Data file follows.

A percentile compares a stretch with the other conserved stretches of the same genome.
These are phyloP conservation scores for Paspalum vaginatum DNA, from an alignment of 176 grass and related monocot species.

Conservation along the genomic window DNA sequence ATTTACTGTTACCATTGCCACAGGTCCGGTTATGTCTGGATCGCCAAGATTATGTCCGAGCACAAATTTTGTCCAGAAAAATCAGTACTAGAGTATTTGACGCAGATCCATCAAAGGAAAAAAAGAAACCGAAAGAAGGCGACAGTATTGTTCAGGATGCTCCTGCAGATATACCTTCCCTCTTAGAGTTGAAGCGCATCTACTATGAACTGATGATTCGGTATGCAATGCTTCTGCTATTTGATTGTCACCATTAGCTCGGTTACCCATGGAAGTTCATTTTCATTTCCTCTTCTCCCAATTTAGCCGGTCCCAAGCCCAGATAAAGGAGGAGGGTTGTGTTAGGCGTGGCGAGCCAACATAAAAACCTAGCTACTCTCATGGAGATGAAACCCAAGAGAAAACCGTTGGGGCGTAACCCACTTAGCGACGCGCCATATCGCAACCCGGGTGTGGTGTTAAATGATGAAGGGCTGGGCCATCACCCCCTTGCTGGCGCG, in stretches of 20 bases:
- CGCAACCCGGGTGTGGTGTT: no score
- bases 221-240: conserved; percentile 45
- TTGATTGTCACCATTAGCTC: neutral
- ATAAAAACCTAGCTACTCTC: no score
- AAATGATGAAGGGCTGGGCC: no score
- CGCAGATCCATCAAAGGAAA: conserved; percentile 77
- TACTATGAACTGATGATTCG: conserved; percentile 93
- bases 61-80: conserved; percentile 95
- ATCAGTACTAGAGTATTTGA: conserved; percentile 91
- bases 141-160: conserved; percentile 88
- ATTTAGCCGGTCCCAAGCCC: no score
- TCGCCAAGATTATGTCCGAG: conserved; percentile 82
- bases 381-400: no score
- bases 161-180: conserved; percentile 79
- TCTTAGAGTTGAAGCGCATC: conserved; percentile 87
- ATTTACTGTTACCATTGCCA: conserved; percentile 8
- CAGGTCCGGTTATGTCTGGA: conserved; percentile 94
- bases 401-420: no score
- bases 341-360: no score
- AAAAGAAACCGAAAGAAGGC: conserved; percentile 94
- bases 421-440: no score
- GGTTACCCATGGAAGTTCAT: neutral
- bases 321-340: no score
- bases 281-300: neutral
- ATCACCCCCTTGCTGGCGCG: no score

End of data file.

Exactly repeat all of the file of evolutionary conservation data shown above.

A percentile compares a stretch with the other conserved stretches of the same genome.
These are phyloP conservation scores for Paspalum vaginatum DNA, from an alignment of 176 grass and related monocot species.

Conservation along the genomic window DNA sequence ATTTACTGTTACCATTGCCACAGGTCCGGTTATGTCTGGATCGCCAAGATTATGTCCGAGCACAAATTTTGTCCAGAAAAATCAGTACTAGAGTATTTGACGCAGATCCATCAAAGGAAAAAAAGAAACCGAAAGAAGGCGACAGTATTGTTCAGGATGCTCCTGCAGATATACCTTCCCTCTTAGAGTTGAAGCGCATCTACTATGAACTGATGATTCGGTATGCAATGCTTCTGCTATTTGATTGTCACCATTAGCTCGGTTACCCATGGAAGTTCATTTTCATTTCCTCTTCTCCCAATTTAGCCGGTCCCAAGCCCAGATAAAGGAGGAGGGTTGTGTTAGGCGTGGCGAGCCAACATAAAAACCTAGCTACTCTCATGGAGATGAAACCCAAGAGAAAACCGTTGGGGCGTAACCCACTTAGCGACGCGCCATATCGCAACCCGGGTGTGGTGTTAAATGATGAAGGGCTGGGCCATCACCCCCTTGCTGGCGCG, in stretches of 20 bases:
- CGCAACCCGGGTGTGGTGTT: no score
- bases 221-240: conserved; percentile 45
- TTGATTGTCACCATTAGCTC: neutral
- ATAAAAACCTAGCTACTCTC: no score
- AAATGATGAAGGGCTGGGCC: no score
- CGCAGATCCATCAAAGGAAA: conserved; percentile 77
- TACTATGAACTGATGATTCG: conserved; percentile 93
- bases 61-80: conserved; percentile 95
- ATCAGTACTAGAGTATTTGA: conserved; percentile 91
- bases 141-160: conserved; percentile 88
- ATTTAGCCGGTCCCAAGCCC: no score
- TCGCCAAGATTATGTCCGAG: conserved; percentile 82
- bases 381-400: no score
- bases 161-180: conserved; percentile 79
- TCTTAGAGTTGAAGCGCATC: conserved; percentile 87
- ATTTACTGTTACCATTGCCA: conserved; percentile 8
- CAGGTCCGGTTATGTCTGGA: conserved; percentile 94
- bases 401-420: no score
- bases 341-360: no score
- AAAAGAAACCGAAAGAAGGC: conserved; percentile 94
- bases 421-440: no score
- GGTTACCCATGGAAGTTCAT: neutral
- bases 321-340: no score
- bases 281-300: neutral
- ATCACCCCCTTGCTGGCGCG: no score